TC: Amps, well, that depends on the gig. For Static, for Fear Factory, I don’t even have an amp on stage. I go direct to the front of house. The last time I played with Ministry and subsequent tours I’ve been on with Ministry, Al (Jourgensen)’s kind of old school and wants a backline so I have an Ampeg SVT-7 Pro and Ampeg 6X10 that I use for that. But, I’ve heard, the last tour he did, everybody went Kemper and straight to front of house. I don’t know, if I ever get that gig again, if he’s going to want me to do that. But for Static, or Fear Factory, I just go from my pedal board straight to front of house. Depending on the gig, I use different pedals.

FBPO: You’re a big Tech 21 fan, right?

TC: Yeah. I’ve been using them since ’99. They were one of my first endorsements, and I still use their stuff for my clean tone. I love the VT Bass and I still use that for pretty much everything. I am able to get that really bright, punchy tone without too boomy a bottom end, and it’s just punchy and clear. When I was a kid, the guys that I listened to, whose tone and I liked were Frank Bello, his tone on “Among the Living,” “Christian,” his tone on “Practice What You Preach.” I was like, “That’s the tone I want,” I’d been chasing since I was a kid, and so, I feel like I can get that with the Tech 21 stuff.

FBPO: How about strings? You’re a Dunlop guy, right?

TC: Yeah. I’ve been using them for 14, 15 years, probably. They’ve been great, man. They’ve been supportive from day one and their strings will last me the whole gig. I’m pretty notorious for breaking strings. I don’t know why, but ever since I started playing the Zons, I don’t break them as much. Maybe it’s because I’m older now and I don’t pick as hard or maybe it’s because the bass is better. I don’t know.

FBPO: Seems to me I’ve heard you talk about Hipshot. Is that still part of your setup?

TC: Yeah. I’ve been using their hardware exclusively for, probably, just as long as I’ve been with Dunlop. They have been really cool and I’ve always liked their gear. I started using the Detuner. Back in the Static days, the first two records were all recorded in C, and then for some reason, we decided to start doing everything in a drop B flat. While Wayne and Koichi were side stage retuning or swapping out guitars, I just hit a lever and I can sit back and have a beer.

FBPO: Let’s talk about your bass technique. Are you totally a pick player or do you break out your fingers once in a while too?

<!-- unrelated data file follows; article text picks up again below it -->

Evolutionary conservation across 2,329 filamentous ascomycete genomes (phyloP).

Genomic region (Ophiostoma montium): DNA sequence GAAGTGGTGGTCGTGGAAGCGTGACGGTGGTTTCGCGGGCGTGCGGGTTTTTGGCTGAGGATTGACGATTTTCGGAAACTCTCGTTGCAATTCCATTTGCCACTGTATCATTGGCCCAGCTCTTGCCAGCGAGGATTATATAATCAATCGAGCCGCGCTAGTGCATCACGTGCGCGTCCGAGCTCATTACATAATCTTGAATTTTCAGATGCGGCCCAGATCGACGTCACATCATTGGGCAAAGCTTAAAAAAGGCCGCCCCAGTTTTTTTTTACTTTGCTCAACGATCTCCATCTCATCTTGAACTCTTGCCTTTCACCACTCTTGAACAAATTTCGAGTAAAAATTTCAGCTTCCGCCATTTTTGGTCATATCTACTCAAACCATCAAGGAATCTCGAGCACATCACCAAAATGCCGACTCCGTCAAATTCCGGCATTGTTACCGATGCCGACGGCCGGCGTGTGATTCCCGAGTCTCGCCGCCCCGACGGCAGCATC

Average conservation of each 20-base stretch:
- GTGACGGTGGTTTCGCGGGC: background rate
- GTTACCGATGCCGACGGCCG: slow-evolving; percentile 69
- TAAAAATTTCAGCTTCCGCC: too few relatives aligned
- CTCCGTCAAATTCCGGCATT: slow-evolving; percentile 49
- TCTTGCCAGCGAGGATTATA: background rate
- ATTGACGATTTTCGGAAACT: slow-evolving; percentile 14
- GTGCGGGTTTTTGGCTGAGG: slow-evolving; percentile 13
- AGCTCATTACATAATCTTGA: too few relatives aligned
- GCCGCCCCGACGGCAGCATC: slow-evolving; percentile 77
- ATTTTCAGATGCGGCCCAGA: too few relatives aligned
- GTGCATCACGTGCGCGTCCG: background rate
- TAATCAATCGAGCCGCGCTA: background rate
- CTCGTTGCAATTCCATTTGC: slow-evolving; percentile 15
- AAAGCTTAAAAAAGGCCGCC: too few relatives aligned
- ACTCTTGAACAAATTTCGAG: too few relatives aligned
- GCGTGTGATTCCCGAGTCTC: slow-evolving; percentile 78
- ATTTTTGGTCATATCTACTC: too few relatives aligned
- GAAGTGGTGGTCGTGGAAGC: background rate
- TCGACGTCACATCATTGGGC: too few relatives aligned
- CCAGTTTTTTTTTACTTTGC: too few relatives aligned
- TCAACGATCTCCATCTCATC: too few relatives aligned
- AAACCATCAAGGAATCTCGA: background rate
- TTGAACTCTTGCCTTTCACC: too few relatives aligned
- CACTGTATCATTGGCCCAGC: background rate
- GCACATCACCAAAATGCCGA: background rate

TC: I mean, it depends on the material because mostly I play metal, I’ll play with a pick. There’s two songs in the Static-X repertoire that I’ll play finger-style. It was “Black and White” and “Cold,” just because I wanted a rounder tone for those songs, so I’ll drop the pick and roll off the high end on my bass for those two songs. I’ll just sit in the pocket and groove with those songs. It’s all about a feel thing for me. If it feels like a type of song that I’ve got to sit in and lock in with the drummer and swing a groove, then I’ll more than likely play that finger style.

FBPO: What advice do you have for someone who wants to learn to play bass?

TC: Well, if you’re trying to get into playing rock bass, I would recommend starting out with AC/DC. It’s not too complex and I think Cliff Williams does an awesome job of, not only knowing where and when to play, but when not to play, to give a song the breathing room it needs to jump out and hit you when the chorus comes back in and the full band jumps in. If you want to learn rock bass, then AC/DC is probably the best place to start.

FBPO: It takes a certain discipline and even musical maturity to know when to play and when not to play.

TC: Yeah, absolutely because your role as a bass player is to support the song and when you can give the song dynamics like that, that makes the song so much better.

FBPO: What else lies ahead?

TC: The next thing is finishing up Volume Two and then we’re going to do this tour the beginning of next year. That’s the whole big way. We’re still in the planning stages. That’s what we’re hoping for. We’ll see if it happens or not.

FBPO: What would you be if you weren’t a bass player?

TC: It’s funny because this was the last thing I thought I’d ever do for a living. I went to college and I was a computer science major. I fully expected to be an IT guy working at the Department of Defense. Then things started happening for the band and I was like, “Oh, let’s see where this goes.” Twenty-one odd years later here, I am still doing this for a living.

See Jon’s blog, with key takeaways from this interview here.

Static-X’s Project Regeneration, Vol. 1, is available here:


Project Regeneration, Vol. 1